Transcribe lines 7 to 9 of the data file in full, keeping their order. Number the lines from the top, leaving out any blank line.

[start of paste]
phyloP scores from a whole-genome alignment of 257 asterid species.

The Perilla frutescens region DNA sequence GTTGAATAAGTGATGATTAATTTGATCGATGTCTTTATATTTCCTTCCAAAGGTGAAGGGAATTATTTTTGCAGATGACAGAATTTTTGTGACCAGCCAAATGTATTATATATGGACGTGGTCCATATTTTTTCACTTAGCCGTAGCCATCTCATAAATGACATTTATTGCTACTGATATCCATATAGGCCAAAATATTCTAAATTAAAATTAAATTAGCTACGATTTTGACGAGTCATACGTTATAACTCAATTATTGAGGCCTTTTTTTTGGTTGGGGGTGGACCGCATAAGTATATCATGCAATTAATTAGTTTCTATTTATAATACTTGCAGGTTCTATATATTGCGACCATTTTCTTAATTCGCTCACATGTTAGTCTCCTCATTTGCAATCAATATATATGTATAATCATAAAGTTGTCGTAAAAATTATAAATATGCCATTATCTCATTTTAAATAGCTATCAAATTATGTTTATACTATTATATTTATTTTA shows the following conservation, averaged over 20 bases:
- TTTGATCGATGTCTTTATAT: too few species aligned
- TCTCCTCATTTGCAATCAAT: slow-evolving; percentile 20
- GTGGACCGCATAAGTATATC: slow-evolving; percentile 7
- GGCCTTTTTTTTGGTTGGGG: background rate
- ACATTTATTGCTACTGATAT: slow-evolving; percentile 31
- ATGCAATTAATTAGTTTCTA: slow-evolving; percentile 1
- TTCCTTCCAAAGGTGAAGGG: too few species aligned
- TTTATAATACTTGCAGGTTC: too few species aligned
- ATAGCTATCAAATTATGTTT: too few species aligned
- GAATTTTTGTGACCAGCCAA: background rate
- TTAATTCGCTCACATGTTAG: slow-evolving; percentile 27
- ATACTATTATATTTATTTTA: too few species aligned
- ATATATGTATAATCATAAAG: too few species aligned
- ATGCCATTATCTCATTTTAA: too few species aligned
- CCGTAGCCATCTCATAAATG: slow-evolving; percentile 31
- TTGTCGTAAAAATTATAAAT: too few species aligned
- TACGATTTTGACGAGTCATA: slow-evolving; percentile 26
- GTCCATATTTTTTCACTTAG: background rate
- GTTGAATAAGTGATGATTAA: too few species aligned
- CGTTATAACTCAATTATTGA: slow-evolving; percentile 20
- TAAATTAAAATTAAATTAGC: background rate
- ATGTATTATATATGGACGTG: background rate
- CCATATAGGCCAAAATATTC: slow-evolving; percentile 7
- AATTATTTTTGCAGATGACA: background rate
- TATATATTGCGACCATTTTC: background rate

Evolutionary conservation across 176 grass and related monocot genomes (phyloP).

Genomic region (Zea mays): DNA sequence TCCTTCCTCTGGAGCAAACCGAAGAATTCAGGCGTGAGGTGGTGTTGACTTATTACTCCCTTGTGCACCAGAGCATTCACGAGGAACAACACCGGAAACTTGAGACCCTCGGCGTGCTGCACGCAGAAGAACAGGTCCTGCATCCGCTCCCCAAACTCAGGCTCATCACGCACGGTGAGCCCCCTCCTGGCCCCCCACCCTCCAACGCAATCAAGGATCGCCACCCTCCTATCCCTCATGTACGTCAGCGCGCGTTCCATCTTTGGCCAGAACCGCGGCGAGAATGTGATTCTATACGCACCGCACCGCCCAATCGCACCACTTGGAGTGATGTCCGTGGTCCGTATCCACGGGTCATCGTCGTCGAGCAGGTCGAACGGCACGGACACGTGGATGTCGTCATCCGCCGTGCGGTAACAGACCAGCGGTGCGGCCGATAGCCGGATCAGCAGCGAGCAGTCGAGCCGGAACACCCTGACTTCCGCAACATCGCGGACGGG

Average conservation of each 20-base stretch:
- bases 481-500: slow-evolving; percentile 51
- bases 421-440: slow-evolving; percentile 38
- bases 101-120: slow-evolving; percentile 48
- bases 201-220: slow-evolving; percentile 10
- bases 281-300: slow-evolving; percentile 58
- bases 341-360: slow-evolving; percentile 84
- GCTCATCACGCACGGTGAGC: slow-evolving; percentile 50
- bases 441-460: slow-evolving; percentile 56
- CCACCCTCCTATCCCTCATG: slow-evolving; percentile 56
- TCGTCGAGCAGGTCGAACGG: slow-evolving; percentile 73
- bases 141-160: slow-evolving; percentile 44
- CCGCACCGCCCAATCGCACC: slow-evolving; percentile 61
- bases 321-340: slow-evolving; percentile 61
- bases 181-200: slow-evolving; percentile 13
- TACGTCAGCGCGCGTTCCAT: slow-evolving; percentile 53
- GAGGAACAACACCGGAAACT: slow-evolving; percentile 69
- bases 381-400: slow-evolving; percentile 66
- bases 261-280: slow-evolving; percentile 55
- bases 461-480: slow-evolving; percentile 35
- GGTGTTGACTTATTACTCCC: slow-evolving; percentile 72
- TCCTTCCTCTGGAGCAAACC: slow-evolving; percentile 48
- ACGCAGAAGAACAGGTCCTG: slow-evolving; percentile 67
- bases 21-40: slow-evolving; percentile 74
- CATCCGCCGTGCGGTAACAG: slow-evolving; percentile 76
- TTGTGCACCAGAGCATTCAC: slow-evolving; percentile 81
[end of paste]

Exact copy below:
- ACATTTATTGCTACTGATAT: slow-evolving; percentile 31
- ATGCAATTAATTAGTTTCTA: slow-evolving; percentile 1
- TTCCTTCCAAAGGTGAAGGG: too few species aligned